The New Jersey Department of Environmental Protection (“NJDEP”) recently issued its answers to frequently asked questions (FAQs) regarding the emergency amendments to New Jersey’s Flood Hazard Area Control Act Rules. The emergency regulations were signed into law by New Jersey Governor Christie on January 24, 2013, in the wake of Hurricane Sandy. The new regulations adopt the Federal Emergency Management Agency’s (“FEMA”) updated Advisory Base Flood Elevation (“ABFEs”) maps as the rebuilding standard for the entire state. The rules set minimum elevation standards for the reconstruction of houses and buildings in areas that are in danger of flooding. Because the rules are complex and so many officials and the public are affected, NJDEP issued the FAQs explaining the benefits of the amendments, who is covered, and tips for getting started.
Rebuilding New Jersey After Sandy – Legislation Would Require Standby Generators for a Variety of Businesses and Facilities
This article is the third in a series that deals with the legal implications of Superstorm Sandy, which devastated many areas of New Jersey on October 29, 2012. The resulting widespread power outages crippled many businesses which serve the public by providing essential services. To prevent that situation from recurring, a number of bills have been introduced in the New Jersey legislature which would require a variety of private businesses and facilities to install standby generators.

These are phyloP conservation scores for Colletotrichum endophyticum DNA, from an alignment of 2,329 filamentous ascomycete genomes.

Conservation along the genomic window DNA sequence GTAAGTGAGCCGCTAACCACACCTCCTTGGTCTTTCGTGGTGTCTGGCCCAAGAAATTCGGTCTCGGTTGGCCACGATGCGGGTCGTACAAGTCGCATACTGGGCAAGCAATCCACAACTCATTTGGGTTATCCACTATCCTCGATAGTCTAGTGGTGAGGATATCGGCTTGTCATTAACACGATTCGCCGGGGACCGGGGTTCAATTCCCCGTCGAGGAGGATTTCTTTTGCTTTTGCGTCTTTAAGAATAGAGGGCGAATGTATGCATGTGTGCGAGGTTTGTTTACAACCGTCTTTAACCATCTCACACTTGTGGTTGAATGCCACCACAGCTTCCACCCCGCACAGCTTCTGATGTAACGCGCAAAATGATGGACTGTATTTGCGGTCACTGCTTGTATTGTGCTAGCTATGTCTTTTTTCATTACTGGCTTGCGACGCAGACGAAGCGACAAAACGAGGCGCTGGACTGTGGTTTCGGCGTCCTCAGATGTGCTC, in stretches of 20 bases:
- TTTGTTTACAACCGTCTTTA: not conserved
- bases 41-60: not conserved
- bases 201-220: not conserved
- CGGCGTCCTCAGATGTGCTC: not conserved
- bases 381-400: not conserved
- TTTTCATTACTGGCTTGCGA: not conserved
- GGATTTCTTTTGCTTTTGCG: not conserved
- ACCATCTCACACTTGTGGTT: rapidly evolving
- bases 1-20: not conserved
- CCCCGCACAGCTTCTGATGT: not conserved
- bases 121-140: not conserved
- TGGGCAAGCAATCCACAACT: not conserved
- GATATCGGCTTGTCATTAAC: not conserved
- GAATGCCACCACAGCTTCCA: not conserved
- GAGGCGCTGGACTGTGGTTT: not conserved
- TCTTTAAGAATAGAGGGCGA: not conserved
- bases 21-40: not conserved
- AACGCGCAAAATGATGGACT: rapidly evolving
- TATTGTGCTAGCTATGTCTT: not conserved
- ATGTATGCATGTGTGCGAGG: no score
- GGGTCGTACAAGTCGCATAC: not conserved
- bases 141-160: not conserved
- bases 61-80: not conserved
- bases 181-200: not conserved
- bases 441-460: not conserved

This article is the second in a series that deals with the legal implications of Superstorm Sandy, which devastated many areas of New Jersey on October 29, 2012. Owners of property with a structure that has suffered substantial damage or that has been destroyed should be aware that they may qualify for a lower property tax assessment, which may result in lower property taxes next year.
On November 3, 2012, less than five days after Hurricane Sandy washed away much of the Jersey Shore and its infrastructure, NJDEP Commissioner Bob Martin signed Administrative Order No. 2012-13 (the “Order”), temporarily waiving permitting requirements for State, County and Municipal agencies seeking to rebuild after the storm. The swift action of NJDEP unleashed a storm of its own from critical environmentalists worried that the rush to rebuild the devastated areas would recreate the same vulnerabilities.
On October 29, 2012, Superstorm Sandy devastated many areas of New Jersey, with the coastal areas seeing unprecedented devastation. Residents and business owners from the Jersey Shore, including the bayshore areas, face the daunting task of rebuilding. Many business and property owners, however, cannot simply apply for a building permit to replace damaged structures. For many, it will be an uphill legal battle to rebuild. This is particularly true for property owners who had been operating nonconforming uses.